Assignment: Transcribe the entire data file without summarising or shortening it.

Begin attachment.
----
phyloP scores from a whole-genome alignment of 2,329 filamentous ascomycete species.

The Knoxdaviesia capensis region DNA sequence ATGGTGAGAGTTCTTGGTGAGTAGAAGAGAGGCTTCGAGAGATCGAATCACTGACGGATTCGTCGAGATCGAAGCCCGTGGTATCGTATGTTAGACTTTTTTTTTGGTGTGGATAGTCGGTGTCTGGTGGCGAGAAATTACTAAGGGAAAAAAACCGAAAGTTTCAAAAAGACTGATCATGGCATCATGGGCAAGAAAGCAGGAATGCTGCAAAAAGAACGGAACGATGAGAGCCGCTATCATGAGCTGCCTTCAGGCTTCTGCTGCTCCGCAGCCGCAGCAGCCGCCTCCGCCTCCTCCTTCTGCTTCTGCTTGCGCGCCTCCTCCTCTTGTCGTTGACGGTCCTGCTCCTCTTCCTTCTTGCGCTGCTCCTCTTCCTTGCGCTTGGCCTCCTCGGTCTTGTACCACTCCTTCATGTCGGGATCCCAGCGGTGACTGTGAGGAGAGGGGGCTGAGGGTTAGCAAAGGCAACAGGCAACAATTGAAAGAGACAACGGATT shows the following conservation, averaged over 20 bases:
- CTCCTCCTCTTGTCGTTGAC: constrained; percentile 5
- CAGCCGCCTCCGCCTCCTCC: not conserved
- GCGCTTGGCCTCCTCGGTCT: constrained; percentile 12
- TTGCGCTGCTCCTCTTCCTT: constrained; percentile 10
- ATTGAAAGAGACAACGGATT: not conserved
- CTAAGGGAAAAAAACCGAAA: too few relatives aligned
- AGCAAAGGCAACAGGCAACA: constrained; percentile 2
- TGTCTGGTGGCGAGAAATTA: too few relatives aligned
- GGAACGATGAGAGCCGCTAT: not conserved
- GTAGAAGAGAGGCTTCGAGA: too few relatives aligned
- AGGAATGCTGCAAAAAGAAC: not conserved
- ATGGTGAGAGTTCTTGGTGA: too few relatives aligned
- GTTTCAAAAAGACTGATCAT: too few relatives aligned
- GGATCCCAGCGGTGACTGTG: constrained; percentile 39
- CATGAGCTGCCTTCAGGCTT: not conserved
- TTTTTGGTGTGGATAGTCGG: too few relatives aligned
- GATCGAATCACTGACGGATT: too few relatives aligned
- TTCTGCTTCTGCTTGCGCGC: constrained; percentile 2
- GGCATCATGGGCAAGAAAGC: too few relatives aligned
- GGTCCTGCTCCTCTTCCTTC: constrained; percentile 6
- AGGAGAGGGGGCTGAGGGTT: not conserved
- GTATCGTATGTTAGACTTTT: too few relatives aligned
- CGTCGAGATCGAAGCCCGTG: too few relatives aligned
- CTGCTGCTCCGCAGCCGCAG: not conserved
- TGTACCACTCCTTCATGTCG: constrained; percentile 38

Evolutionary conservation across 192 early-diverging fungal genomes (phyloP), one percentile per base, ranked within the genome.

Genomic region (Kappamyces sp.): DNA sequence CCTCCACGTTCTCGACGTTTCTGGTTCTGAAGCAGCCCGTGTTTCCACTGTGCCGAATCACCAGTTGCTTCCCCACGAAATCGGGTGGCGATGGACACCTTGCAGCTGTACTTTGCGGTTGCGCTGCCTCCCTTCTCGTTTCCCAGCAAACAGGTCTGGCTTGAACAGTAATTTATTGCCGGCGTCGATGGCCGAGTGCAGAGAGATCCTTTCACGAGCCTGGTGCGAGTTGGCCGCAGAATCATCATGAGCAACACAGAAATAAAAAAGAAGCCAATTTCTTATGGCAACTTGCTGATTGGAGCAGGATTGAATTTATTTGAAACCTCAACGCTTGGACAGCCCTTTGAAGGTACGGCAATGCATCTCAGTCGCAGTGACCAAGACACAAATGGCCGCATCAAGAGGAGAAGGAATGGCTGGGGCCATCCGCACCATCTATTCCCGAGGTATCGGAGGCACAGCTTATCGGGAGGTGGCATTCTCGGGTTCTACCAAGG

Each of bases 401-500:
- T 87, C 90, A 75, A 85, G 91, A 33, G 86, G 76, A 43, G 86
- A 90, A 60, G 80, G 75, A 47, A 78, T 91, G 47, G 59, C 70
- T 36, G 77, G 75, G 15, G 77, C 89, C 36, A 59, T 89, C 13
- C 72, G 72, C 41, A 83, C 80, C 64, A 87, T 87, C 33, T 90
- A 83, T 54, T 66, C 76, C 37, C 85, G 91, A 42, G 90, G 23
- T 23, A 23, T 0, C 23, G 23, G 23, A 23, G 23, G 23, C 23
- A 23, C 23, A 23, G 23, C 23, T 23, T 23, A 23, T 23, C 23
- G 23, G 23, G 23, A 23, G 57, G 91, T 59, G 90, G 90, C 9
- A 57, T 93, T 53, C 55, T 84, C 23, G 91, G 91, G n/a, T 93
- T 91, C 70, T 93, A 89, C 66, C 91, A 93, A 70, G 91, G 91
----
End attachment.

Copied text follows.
phyloP scores from a whole-genome alignment of 2,329 filamentous ascomycete species.

The Knoxdaviesia capensis region DNA sequence ATGGTGAGAGTTCTTGGTGAGTAGAAGAGAGGCTTCGAGAGATCGAATCACTGACGGATTCGTCGAGATCGAAGCCCGTGGTATCGTATGTTAGACTTTTTTTTTGGTGTGGATAGTCGGTGTCTGGTGGCGAGAAATTACTAAGGGAAAAAAACCGAAAGTTTCAAAAAGACTGATCATGGCATCATGGGCAAGAAAGCAGGAATGCTGCAAAAAGAACGGAACGATGAGAGCCGCTATCATGAGCTGCCTTCAGGCTTCTGCTGCTCCGCAGCCGCAGCAGCCGCCTCCGCCTCCTCCTTCTGCTTCTGCTTGCGCGCCTCCTCCTCTTGTCGTTGACGGTCCTGCTCCTCTTCCTTCTTGCGCTGCTCCTCTTCCTTGCGCTTGGCCTCCTCGGTCTTGTACCACTCCTTCATGTCGGGATCCCAGCGGTGACTGTGAGGAGAGGGGGCTGAGGGTTAGCAAAGGCAACAGGCAACAATTGAAAGAGACAACGGATT shows the following conservation, averaged over 20 bases:
- CTCCTCCTCTTGTCGTTGAC: constrained; percentile 5
- CAGCCGCCTCCGCCTCCTCC: not conserved
- GCGCTTGGCCTCCTCGGTCT: constrained; percentile 12
- TTGCGCTGCTCCTCTTCCTT: constrained; percentile 10
- ATTGAAAGAGACAACGGATT: not conserved
- CTAAGGGAAAAAAACCGAAA: too few relatives aligned
- AGCAAAGGCAACAGGCAACA: constrained; percentile 2
- TGTCTGGTGGCGAGAAATTA: too few relatives aligned
- GGAACGATGAGAGCCGCTAT: not conserved
- GTAGAAGAGAGGCTTCGAGA: too few relatives aligned
- AGGAATGCTGCAAAAAGAAC: not conserved
- ATGGTGAGAGTTCTTGGTGA: too few relatives aligned
- GTTTCAAAAAGACTGATCAT: too few relatives aligned
- GGATCCCAGCGGTGACTGTG: constrained; percentile 39
- CATGAGCTGCCTTCAGGCTT: not conserved
- TTTTTGGTGTGGATAGTCGG: too few relatives aligned
- GATCGAATCACTGACGGATT: too few relatives aligned
- TTCTGCTTCTGCTTGCGCGC: constrained; percentile 2
- GGCATCATGGGCAAGAAAGC: too few relatives aligned
- GGTCCTGCTCCTCTTCCTTC: constrained; percentile 6
- AGGAGAGGGGGCTGAGGGTT: not conserved
- GTATCGTATGTTAGACTTTT: too few relatives aligned
- CGTCGAGATCGAAGCCCGTG: too few relatives aligned
- CTGCTGCTCCGCAGCCGCAG: not conserved
- TGTACCACTCCTTCATGTCG: constrained; percentile 38

Evolutionary conservation across 192 early-diverging fungal genomes (phyloP), one percentile per base, ranked within the genome.

Genomic region (Kappamyces sp.): DNA sequence CCTCCACGTTCTCGACGTTTCTGGTTCTGAAGCAGCCCGTGTTTCCACTGTGCCGAATCACCAGTTGCTTCCCCACGAAATCGGGTGGCGATGGACACCTTGCAGCTGTACTTTGCGGTTGCGCTGCCTCCCTTCTCGTTTCCCAGCAAACAGGTCTGGCTTGAACAGTAATTTATTGCCGGCGTCGATGGCCGAGTGCAGAGAGATCCTTTCACGAGCCTGGTGCGAGTTGGCCGCAGAATCATCATGAGCAACACAGAAATAAAAAAGAAGCCAATTTCTTATGGCAACTTGCTGATTGGAGCAGGATTGAATTTATTTGAAACCTCAACGCTTGGACAGCCCTTTGAAGGTACGGCAATGCATCTCAGTCGCAGTGACCAAGACACAAATGGCCGCATCAAGAGGAGAAGGAATGGCTGGGGCCATCCGCACCATCTATTCCCGAGGTATCGGAGGCACAGCTTATCGGGAGGTGGCATTCTCGGGTTCTACCAAGG

Each of bases 401-500:
- T 87, C 90, A 75, A 85, G 91, A 33, G 86, G 76, A 43, G 86
- A 90, A 60, G 80, G 75, A 47, A 78, T 91, G 47, G 59, C 70
- T 36, G 77, G 75, G 15, G 77, C 89, C 36, A 59, T 89, C 13
- C 72, G 72, C 41, A 83, C 80, C 64, A 87, T 87, C 33, T 90
- A 83, T 54, T 66, C 76, C 37, C 85, G 91, A 42, G 90, G 23
- T 23, A 23, T 0, C 23, G 23, G 23, A 23, G 23, G 23, C 23
- A 23, C 23, A 23, G 23, C 23, T 23, T 23, A 23, T 23, C 23
- G 23, G 23, G 23, A 23, G 57, G 91, T 59, G 90, G 90, C 9
- A 57, T 93, T 53, C 55, T 84, C 23, G 91, G 91, G n/a, T 93
- T 91, C 70, T 93, A 89, C 66, C 91, A 93, A 70, G 91, G 91